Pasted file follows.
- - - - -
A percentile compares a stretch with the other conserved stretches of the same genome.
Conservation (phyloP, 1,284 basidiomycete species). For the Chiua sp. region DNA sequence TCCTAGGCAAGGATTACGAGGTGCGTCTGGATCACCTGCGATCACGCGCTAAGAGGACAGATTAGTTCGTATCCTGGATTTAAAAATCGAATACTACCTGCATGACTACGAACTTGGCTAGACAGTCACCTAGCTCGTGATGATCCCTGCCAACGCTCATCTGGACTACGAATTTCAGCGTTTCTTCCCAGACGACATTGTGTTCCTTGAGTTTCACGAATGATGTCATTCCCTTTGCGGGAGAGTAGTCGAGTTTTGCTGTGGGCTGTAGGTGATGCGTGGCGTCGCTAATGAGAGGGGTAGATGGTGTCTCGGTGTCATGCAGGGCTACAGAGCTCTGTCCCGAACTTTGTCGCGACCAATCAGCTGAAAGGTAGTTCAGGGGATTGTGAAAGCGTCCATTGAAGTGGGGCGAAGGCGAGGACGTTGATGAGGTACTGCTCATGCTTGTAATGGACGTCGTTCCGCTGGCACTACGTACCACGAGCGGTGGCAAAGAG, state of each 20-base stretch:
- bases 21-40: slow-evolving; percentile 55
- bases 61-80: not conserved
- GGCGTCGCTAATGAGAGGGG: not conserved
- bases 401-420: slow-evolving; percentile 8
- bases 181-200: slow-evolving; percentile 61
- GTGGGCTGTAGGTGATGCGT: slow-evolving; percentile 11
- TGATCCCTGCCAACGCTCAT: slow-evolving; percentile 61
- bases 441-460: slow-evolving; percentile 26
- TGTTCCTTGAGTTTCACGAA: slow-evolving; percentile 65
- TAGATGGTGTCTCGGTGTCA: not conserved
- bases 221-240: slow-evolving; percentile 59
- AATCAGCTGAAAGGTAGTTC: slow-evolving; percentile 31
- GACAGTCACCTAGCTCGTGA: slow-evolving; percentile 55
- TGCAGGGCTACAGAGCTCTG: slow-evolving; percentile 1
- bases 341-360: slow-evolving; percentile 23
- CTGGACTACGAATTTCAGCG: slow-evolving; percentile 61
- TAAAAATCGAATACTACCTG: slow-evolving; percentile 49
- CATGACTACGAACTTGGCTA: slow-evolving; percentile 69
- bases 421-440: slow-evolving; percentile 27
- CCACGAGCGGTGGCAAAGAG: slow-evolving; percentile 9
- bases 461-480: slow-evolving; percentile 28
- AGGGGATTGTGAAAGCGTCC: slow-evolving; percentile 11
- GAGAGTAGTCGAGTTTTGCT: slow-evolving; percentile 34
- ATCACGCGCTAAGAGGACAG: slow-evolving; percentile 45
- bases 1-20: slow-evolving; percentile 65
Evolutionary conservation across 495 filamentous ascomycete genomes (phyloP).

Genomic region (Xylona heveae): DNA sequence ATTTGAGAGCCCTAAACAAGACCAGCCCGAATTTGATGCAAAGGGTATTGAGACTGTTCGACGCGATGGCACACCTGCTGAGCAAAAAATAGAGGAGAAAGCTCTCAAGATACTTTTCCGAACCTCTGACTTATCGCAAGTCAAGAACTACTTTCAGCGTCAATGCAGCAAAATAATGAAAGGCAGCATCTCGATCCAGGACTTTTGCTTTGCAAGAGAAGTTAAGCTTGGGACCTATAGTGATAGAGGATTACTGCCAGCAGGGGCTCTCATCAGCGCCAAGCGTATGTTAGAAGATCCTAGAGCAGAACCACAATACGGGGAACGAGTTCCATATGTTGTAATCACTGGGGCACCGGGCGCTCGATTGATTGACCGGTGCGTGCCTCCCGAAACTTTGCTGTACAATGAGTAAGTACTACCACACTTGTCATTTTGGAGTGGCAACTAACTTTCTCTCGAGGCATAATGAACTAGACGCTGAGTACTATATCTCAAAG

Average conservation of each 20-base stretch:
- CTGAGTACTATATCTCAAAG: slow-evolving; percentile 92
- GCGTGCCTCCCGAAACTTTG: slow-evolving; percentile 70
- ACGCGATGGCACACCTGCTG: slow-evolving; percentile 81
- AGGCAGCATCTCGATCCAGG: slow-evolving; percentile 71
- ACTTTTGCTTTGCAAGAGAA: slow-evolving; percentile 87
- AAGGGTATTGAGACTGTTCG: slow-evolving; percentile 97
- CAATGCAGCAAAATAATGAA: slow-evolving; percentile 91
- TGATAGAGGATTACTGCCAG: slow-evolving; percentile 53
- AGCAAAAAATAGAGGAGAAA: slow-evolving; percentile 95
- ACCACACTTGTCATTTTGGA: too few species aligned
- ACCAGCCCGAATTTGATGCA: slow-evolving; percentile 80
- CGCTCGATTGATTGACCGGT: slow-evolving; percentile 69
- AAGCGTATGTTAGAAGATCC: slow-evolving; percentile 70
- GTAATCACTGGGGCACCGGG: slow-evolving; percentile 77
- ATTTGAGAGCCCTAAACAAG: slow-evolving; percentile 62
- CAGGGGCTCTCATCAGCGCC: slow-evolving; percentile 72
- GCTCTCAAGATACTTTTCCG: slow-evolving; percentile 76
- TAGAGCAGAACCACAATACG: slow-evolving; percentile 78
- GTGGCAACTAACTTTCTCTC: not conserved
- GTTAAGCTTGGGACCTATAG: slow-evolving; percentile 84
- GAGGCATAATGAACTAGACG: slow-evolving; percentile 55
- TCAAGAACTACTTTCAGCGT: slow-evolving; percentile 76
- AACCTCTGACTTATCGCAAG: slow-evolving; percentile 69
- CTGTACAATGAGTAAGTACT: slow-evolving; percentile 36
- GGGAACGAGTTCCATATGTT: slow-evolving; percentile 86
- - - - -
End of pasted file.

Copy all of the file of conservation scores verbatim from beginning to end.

A percentile compares a stretch with the other conserved stretches of the same genome.
Conservation (phyloP, 1,284 basidiomycete species). For the Chiua sp. region DNA sequence TCCTAGGCAAGGATTACGAGGTGCGTCTGGATCACCTGCGATCACGCGCTAAGAGGACAGATTAGTTCGTATCCTGGATTTAAAAATCGAATACTACCTGCATGACTACGAACTTGGCTAGACAGTCACCTAGCTCGTGATGATCCCTGCCAACGCTCATCTGGACTACGAATTTCAGCGTTTCTTCCCAGACGACATTGTGTTCCTTGAGTTTCACGAATGATGTCATTCCCTTTGCGGGAGAGTAGTCGAGTTTTGCTGTGGGCTGTAGGTGATGCGTGGCGTCGCTAATGAGAGGGGTAGATGGTGTCTCGGTGTCATGCAGGGCTACAGAGCTCTGTCCCGAACTTTGTCGCGACCAATCAGCTGAAAGGTAGTTCAGGGGATTGTGAAAGCGTCCATTGAAGTGGGGCGAAGGCGAGGACGTTGATGAGGTACTGCTCATGCTTGTAATGGACGTCGTTCCGCTGGCACTACGTACCACGAGCGGTGGCAAAGAG, state of each 20-base stretch:
- bases 21-40: slow-evolving; percentile 55
- bases 61-80: not conserved
- GGCGTCGCTAATGAGAGGGG: not conserved
- bases 401-420: slow-evolving; percentile 8
- bases 181-200: slow-evolving; percentile 61
- GTGGGCTGTAGGTGATGCGT: slow-evolving; percentile 11
- TGATCCCTGCCAACGCTCAT: slow-evolving; percentile 61
- bases 441-460: slow-evolving; percentile 26
- TGTTCCTTGAGTTTCACGAA: slow-evolving; percentile 65
- TAGATGGTGTCTCGGTGTCA: not conserved
- bases 221-240: slow-evolving; percentile 59
- AATCAGCTGAAAGGTAGTTC: slow-evolving; percentile 31
- GACAGTCACCTAGCTCGTGA: slow-evolving; percentile 55
- TGCAGGGCTACAGAGCTCTG: slow-evolving; percentile 1
- bases 341-360: slow-evolving; percentile 23
- CTGGACTACGAATTTCAGCG: slow-evolving; percentile 61
- TAAAAATCGAATACTACCTG: slow-evolving; percentile 49
- CATGACTACGAACTTGGCTA: slow-evolving; percentile 69
- bases 421-440: slow-evolving; percentile 27
- CCACGAGCGGTGGCAAAGAG: slow-evolving; percentile 9
- bases 461-480: slow-evolving; percentile 28
- AGGGGATTGTGAAAGCGTCC: slow-evolving; percentile 11
- GAGAGTAGTCGAGTTTTGCT: slow-evolving; percentile 34
- ATCACGCGCTAAGAGGACAG: slow-evolving; percentile 45
- bases 1-20: slow-evolving; percentile 65
Evolutionary conservation across 495 filamentous ascomycete genomes (phyloP).

Genomic region (Xylona heveae): DNA sequence ATTTGAGAGCCCTAAACAAGACCAGCCCGAATTTGATGCAAAGGGTATTGAGACTGTTCGACGCGATGGCACACCTGCTGAGCAAAAAATAGAGGAGAAAGCTCTCAAGATACTTTTCCGAACCTCTGACTTATCGCAAGTCAAGAACTACTTTCAGCGTCAATGCAGCAAAATAATGAAAGGCAGCATCTCGATCCAGGACTTTTGCTTTGCAAGAGAAGTTAAGCTTGGGACCTATAGTGATAGAGGATTACTGCCAGCAGGGGCTCTCATCAGCGCCAAGCGTATGTTAGAAGATCCTAGAGCAGAACCACAATACGGGGAACGAGTTCCATATGTTGTAATCACTGGGGCACCGGGCGCTCGATTGATTGACCGGTGCGTGCCTCCCGAAACTTTGCTGTACAATGAGTAAGTACTACCACACTTGTCATTTTGGAGTGGCAACTAACTTTCTCTCGAGGCATAATGAACTAGACGCTGAGTACTATATCTCAAAG

Average conservation of each 20-base stretch:
- CTGAGTACTATATCTCAAAG: slow-evolving; percentile 92
- GCGTGCCTCCCGAAACTTTG: slow-evolving; percentile 70
- ACGCGATGGCACACCTGCTG: slow-evolving; percentile 81
- AGGCAGCATCTCGATCCAGG: slow-evolving; percentile 71
- ACTTTTGCTTTGCAAGAGAA: slow-evolving; percentile 87
- AAGGGTATTGAGACTGTTCG: slow-evolving; percentile 97
- CAATGCAGCAAAATAATGAA: slow-evolving; percentile 91
- TGATAGAGGATTACTGCCAG: slow-evolving; percentile 53
- AGCAAAAAATAGAGGAGAAA: slow-evolving; percentile 95
- ACCACACTTGTCATTTTGGA: too few species aligned
- ACCAGCCCGAATTTGATGCA: slow-evolving; percentile 80
- CGCTCGATTGATTGACCGGT: slow-evolving; percentile 69
- AAGCGTATGTTAGAAGATCC: slow-evolving; percentile 70
- GTAATCACTGGGGCACCGGG: slow-evolving; percentile 77
- ATTTGAGAGCCCTAAACAAG: slow-evolving; percentile 62
- CAGGGGCTCTCATCAGCGCC: slow-evolving; percentile 72
- GCTCTCAAGATACTTTTCCG: slow-evolving; percentile 76
- TAGAGCAGAACCACAATACG: slow-evolving; percentile 78
- GTGGCAACTAACTTTCTCTC: not conserved
- GTTAAGCTTGGGACCTATAG: slow-evolving; percentile 84
- GAGGCATAATGAACTAGACG: slow-evolving; percentile 55
- TCAAGAACTACTTTCAGCGT: slow-evolving; percentile 76
- AACCTCTGACTTATCGCAAG: slow-evolving; percentile 69
- CTGTACAATGAGTAAGTACT: slow-evolving; percentile 36
- GGGAACGAGTTCCATATGTT: slow-evolving; percentile 86